Destroying Cruise Ships is big Business in Turkey

TD Syndicated Partner
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Business is booming at the Aliaga Shipyard in western Turkey, where five hulking cruise ships are being dismantled for scrap metal sales after the COVID-19 pandemic all but destroyed the cruise industry.

Ship recycling in Turkey is carried out in an industrial zone that is state-owned and leased out to private companies. The yards are located in Aliaga, around 50 km north of Izmir on the Aegean coast in an area that hosts a large cluster of heavy industries.

The ship recycling zone was first established by a government decree in 1976. Most of the workers originally come from Tokat and Sivas in Eastern Turkey and have settled in Aliaga. The Turkish ship recycling yards apply the so-called landing method. The bow of the vessel is grounded on the shore while the stern is still afloat. The blocks are then lifted by cranes onto a drained and impermeable working area. The yards do not resort to the gravity method, that is, dropping blocks into the water or onto the beach.

In 2002, Greenpeace reported poor conditions for workers’ health and the environment in the Turkish shipbreaking yards. The researchers found that no adequate protection was provided for the workers and no proper measures were in place to prevent environmental contamination. As a reaction to international criticism, the Government of Turkey introduced new procedures for the management of hazardous wastes. In 2009, the NGO Shipbreaking Platform followed up with a new report on downstream waste management. It identified significant progress, though concerns remained related to certain waste streams such as the disposal of heavy metals and PCBs.

Since then, the Turkish ship recyclers and the Government have continued to improve practices in Aliaga, both regarding environmental and social standards, including aligning the legal framework with international environmental conventions. The yards have opened their doors to independent researchers, consultants and experts. Moreover, the cooperation with European governments to dismantle obsolete navy vessels has further helped to improve practices. The more advanced Turkish yards have joined the International Ship Recycler’s Association (ISRA).

NGOs and local labour rights groups, including Platform partner Istanbul Health and Safety Labour Watch (IHSLW), also remain on more general grounds concerned about the high accident rate and the low awareness of occupational diseases at the Aliaga yards. As in South Asia, trade union organisation remains weak in Aliaga. The negative environmental impact of the landing method is also no doubt higher than recycling in a fully contained area.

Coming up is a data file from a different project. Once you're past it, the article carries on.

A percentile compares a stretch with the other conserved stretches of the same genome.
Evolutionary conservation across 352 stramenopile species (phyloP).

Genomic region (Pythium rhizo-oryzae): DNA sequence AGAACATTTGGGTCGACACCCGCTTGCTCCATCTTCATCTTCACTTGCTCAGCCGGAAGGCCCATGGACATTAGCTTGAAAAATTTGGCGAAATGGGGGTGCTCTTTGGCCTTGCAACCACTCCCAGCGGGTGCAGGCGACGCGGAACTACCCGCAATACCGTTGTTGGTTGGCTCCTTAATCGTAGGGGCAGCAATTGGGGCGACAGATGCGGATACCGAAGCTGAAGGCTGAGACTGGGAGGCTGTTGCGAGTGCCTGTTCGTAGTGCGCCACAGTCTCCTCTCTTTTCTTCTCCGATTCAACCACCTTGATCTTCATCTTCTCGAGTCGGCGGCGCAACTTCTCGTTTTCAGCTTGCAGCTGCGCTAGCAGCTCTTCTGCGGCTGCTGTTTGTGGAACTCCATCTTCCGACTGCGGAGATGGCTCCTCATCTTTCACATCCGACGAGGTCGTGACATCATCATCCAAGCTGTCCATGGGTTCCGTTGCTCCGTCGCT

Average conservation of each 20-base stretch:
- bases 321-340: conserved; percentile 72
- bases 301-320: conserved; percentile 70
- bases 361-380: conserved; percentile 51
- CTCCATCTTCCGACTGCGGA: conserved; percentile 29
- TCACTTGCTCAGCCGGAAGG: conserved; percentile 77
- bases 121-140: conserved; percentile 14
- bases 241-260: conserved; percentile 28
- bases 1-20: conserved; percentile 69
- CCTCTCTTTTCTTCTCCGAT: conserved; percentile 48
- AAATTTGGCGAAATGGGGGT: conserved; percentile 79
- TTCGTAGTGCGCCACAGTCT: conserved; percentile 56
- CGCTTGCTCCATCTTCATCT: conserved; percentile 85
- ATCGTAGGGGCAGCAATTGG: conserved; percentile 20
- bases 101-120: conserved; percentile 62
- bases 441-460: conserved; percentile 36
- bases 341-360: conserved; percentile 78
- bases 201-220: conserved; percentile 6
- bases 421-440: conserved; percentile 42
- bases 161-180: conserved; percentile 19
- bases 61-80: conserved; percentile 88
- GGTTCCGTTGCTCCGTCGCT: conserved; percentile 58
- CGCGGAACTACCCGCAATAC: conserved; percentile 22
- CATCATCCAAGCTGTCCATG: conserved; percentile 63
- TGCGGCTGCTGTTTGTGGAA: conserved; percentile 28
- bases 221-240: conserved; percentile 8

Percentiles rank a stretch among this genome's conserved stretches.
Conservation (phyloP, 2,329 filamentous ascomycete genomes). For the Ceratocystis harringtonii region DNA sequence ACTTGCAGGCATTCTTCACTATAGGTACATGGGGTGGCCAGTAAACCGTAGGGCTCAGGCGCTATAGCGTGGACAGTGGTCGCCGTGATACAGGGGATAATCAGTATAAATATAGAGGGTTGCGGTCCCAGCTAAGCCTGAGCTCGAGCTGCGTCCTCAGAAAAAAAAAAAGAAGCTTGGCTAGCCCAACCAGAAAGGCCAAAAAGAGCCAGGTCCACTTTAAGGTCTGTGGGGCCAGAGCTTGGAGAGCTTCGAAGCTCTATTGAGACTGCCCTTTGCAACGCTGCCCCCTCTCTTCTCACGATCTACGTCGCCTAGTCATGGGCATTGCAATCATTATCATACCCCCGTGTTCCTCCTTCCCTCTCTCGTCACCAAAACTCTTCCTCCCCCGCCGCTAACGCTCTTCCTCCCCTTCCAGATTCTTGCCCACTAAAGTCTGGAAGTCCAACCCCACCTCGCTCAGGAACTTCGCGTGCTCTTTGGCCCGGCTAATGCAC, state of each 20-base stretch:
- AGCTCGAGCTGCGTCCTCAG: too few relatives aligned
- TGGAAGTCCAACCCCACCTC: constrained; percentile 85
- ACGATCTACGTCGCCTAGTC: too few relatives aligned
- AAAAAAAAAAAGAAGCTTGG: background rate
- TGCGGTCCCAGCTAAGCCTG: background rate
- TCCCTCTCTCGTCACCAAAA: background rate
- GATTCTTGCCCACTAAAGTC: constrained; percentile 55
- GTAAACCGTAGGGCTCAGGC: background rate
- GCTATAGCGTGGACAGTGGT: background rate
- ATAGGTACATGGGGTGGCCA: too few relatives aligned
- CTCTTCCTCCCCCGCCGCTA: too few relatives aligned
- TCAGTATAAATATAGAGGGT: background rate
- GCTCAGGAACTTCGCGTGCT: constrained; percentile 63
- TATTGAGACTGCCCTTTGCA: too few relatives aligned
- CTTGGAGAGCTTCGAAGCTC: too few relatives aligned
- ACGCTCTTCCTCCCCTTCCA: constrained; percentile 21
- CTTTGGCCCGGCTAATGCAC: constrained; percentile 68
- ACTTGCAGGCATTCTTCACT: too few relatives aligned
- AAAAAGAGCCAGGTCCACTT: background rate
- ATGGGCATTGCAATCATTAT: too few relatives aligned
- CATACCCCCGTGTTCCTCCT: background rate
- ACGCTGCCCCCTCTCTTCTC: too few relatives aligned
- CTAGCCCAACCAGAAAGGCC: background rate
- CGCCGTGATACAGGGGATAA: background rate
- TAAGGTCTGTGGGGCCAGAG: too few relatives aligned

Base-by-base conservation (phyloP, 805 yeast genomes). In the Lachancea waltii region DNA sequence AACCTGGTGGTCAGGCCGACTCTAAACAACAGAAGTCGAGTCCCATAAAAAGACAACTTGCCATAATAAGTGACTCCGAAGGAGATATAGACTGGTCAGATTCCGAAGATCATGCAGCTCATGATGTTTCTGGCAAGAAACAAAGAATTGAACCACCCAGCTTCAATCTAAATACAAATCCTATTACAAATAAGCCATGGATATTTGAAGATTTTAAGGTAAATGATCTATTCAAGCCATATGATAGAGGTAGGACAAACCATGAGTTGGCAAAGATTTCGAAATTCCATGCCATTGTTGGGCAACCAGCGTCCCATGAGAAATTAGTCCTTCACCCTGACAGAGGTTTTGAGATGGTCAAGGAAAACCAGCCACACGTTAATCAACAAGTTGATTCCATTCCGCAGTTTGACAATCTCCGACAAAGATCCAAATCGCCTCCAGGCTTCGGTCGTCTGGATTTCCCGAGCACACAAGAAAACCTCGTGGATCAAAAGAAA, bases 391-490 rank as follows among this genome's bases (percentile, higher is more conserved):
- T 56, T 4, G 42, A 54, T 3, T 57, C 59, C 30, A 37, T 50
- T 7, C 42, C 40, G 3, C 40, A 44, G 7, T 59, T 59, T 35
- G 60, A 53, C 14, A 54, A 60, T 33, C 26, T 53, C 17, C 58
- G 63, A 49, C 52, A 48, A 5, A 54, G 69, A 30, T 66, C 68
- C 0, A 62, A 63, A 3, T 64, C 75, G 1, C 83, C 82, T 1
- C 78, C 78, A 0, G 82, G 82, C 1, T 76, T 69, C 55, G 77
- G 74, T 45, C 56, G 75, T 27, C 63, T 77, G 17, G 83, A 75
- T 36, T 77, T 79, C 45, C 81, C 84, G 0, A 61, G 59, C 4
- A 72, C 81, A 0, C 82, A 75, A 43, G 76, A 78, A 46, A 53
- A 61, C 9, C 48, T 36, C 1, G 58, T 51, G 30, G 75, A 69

The more progressive yards in Aliaga have applied to be on the upcoming EU list of approved ship recycling facilities. In order to make it on the EU list, the yards are subject to thorough assessment of their environmental, health and safety, and social performance, including the management of hazardous wastes downstream. In 2018, two yards in Aliaga were approved and included in the EU List.

Massive outbreak of COVID-19 on board of cruise liners has destroyed a good portion of this once lucrative industry.

In March, U.S. authorities issued a no-sail order for all cruise ships that remain in place.

On Friday, dozens of workers stripped walls, windows, floors and railings from several vessels in the dock in Aliaga, a town 45 km north of Izmir on Turkey’s west coast. Three more ships are set to join those already being dismantled.

Before the pandemic, Turkey’s ship-breaking yards typically handled cargo and container ships.

 

Onal said some 2,500 people worked at the yard in teams that take around six months to dismantle a full passenger ship. The vessels arrived from Britain, Italy and the United States.

The shipyard aims to increase the volume of dismantled steel to 1.1 million tonnes by the end of the year, from 700,000 tonnes in January, he said.

Even the ships’ non-metal fittings do not go to waste as hotel operators have come to the yard to buy useful materials, he added.

 

eTurboNews | Trends | Travel News

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